Hello I Must Be Going

On the surface, Todd Louiso’s Hello I Must Be Going feels apiece with a familiar American indie formula, as the film features at its narrative center a thirtysomething woman from an upper-middle class home suffering through a personal and emotional crisis. And to be fair, the film encounters more than a few moments in which it comes across like a direct continuation of this recent “Sundance formula.” At the same time, Hello I Must be Going is a sincerely personal take on its subject matter, opting for three-dimensional leads and earned pathos over quirky character traits, cynical humor, or an invasively stylized visual approach. Amy (Melanie Lynskey) is living with her parents in overbearingly quaint suburban Connecticut while enduring a stage of extended limbo after a divorce with her hotshot NYC lawyer husband cheated on her with an associate. Amy’s father, Stan (John Rubinstein) is attempting to woo a client whose business would ensure retirement and trips around the world, while Amy’s mom Ruth (the wonderful Blythe Danner) grows increasingly tired of Amy’s aimless occupation of the house. At a business dinner, Amy meets and falls for her father’s client’s 19-year-old son Jeremy (Christopher Abbott) and a mismatched rebound quickly morphs into a complicated emotional journey that forces Amy to learn what love is and establish her self-worth.


The Perks of Being a Wallflower Review

In attempting to write a review for Stephen Chbosky‘s cinematic adaptation of his own novel of the same name, The Perks of Being a Wallflower, I ran into a problem (a problem big enough that I’d feel the need to use frequent “I” statements in said review, a big no-no in my book). It’s impossible for me to write a review of Perks that would, in any way, be able to masquerade as an objective take on the material (and, of course, no review is ever wholly objective, and you’d do well to remember that straight away), because Chbosky’s book made an indelible mark on me as a teenager, one that I’ve never been quite able to shake. Chbosky’s book was published on February 1, 1999. I got a copy of the book as a gift from my first boyfriend about two weeks later. For those of you not keeping track on my personal biography, I was fifteen in the winter of 1999, a sophomore in high school who, though lucky enough to have a ton of friends and great parents and good grades, still felt a bit awkward (being a bookworm and a movie buff and a modern art freak didn’t help — these weren’t cool things to be, yet). I’ll stop you there — yes, everyone felt awkward in high school, but the experience of being a teenager is a profoundly insular one, so most of us don’t know (often for quite some time) that everyone else felt […]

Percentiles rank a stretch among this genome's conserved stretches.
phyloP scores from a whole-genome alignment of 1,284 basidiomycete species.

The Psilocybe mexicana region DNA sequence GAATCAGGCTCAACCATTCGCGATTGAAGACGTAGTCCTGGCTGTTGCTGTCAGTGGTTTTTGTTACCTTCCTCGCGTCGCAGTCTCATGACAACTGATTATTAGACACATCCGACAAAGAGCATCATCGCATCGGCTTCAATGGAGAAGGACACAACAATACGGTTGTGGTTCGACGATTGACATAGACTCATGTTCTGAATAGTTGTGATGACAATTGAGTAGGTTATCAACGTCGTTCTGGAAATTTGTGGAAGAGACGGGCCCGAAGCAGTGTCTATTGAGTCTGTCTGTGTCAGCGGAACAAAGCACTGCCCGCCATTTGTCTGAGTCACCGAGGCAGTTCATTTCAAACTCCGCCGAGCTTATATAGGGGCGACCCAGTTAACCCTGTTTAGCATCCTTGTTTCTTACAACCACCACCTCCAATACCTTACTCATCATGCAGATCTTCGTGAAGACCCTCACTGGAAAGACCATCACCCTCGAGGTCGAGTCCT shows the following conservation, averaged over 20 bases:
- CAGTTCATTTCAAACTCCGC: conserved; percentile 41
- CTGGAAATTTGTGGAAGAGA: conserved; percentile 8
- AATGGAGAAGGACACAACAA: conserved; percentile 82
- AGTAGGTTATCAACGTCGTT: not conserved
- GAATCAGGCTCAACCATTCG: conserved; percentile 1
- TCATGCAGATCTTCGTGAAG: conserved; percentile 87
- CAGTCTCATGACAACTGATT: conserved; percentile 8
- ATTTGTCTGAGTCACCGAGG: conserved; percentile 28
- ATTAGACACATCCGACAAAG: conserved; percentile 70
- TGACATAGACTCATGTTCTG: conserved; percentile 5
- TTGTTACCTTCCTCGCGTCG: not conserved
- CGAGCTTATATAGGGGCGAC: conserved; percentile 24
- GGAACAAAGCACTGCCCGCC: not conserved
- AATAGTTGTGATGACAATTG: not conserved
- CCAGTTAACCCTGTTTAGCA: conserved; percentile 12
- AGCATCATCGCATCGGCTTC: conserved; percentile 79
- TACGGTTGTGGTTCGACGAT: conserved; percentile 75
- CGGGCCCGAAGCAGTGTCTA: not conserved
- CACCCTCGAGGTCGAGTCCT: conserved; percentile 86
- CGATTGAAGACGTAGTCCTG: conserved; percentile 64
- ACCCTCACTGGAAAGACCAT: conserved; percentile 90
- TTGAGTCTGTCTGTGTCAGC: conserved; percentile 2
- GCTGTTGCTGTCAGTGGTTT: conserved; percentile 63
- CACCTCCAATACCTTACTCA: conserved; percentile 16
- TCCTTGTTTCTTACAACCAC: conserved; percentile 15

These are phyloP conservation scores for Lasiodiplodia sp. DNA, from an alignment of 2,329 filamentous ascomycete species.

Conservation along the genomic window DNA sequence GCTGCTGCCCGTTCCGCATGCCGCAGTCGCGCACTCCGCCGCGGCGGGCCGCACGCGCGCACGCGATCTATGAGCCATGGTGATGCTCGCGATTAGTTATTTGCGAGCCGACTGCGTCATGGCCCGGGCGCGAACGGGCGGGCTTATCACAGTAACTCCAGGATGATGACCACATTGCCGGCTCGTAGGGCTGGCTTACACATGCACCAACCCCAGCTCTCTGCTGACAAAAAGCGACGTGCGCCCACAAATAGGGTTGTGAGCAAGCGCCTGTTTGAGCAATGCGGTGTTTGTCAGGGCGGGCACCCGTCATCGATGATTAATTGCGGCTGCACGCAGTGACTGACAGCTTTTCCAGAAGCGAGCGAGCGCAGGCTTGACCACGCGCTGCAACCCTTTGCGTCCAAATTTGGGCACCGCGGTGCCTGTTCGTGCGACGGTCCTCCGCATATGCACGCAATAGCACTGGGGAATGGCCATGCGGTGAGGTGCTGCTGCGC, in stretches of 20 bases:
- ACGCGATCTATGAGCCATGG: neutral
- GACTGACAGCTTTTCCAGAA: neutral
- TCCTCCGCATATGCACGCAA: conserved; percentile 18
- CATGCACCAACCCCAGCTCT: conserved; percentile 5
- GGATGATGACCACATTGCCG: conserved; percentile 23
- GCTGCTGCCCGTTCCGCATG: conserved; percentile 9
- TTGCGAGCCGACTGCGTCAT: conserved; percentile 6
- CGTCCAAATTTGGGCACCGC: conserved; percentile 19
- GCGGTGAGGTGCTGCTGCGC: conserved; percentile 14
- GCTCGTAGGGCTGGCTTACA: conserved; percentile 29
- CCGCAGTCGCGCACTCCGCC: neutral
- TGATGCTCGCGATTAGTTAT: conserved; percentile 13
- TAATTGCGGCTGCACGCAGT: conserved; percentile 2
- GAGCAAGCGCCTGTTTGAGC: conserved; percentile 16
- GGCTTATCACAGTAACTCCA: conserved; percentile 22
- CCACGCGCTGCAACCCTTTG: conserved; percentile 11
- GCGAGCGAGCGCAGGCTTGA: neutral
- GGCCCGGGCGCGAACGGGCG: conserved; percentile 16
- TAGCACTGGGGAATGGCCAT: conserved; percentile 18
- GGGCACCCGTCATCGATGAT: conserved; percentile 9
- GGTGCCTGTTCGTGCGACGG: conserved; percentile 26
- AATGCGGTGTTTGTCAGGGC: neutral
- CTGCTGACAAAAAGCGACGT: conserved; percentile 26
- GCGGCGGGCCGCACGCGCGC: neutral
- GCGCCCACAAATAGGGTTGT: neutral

Hello, I Must Be Going

Sundance 2012 chose Hello, I Must Be Going as one of its opening night films, putting it in the company of numerous films that have gone on to become critical and commercial darlings. The likes of In Bruges (2008), Happy Endings (2004) and Project Nim (2011), just to name a few. Needless to say, you don’t get chosen by Sundance to open the festival if your film is terrible. So that bodes well for this story of a recently divorced woman (Melanie Lynskey) and her rediscovery of her sense of purpose via her affair with a 19-year old boy. Directed by Todd Louiso (yes, the one from High Fidelity), Hello, I Must Be Going has a lot of great buzz coming out of the festival toward its release in September.


LAFF Seeking a Friend

Who would you want to be with when the world ends? While we here at FSR have been bringing you the various movies you should watch before the world is set to end come this December, writer/director Lorene Scafaria takes on the idea of who you would want to stand with in those final moments. Seeking a Friend for the End of the World follows Dodge (Steve Carell), an insurance salesman (oh, the irony) who seems lost as the rest of the world is falling apart around him. One night, while watching the grim news (anchored with class by Mark Moses), Dodge encounters his quirky neighbor Penny (Keira Knightley) and they bond over the unspoken need to have someone to spend time with, even if it means just sitting and watching television together. When Penny gives Dodge a stack of his mail (which she’d been accidentally receiving for months), he finds a letter from an ex-girlfriend (one he considered the love of his life) which prompts Dodge to find her and spend his last days with his one true love. After a terrifying riot breaks out around their apartment building, Dodge grabs Prius-driving Penny to save her (and bum a ride.) Promising to bring her to one of his friends who has a plane (which could get her to England to see her family one last time), the duo (and Dodge’s inherited dog, Sorry) embark on a road trip to get to those people they realize are most important to them.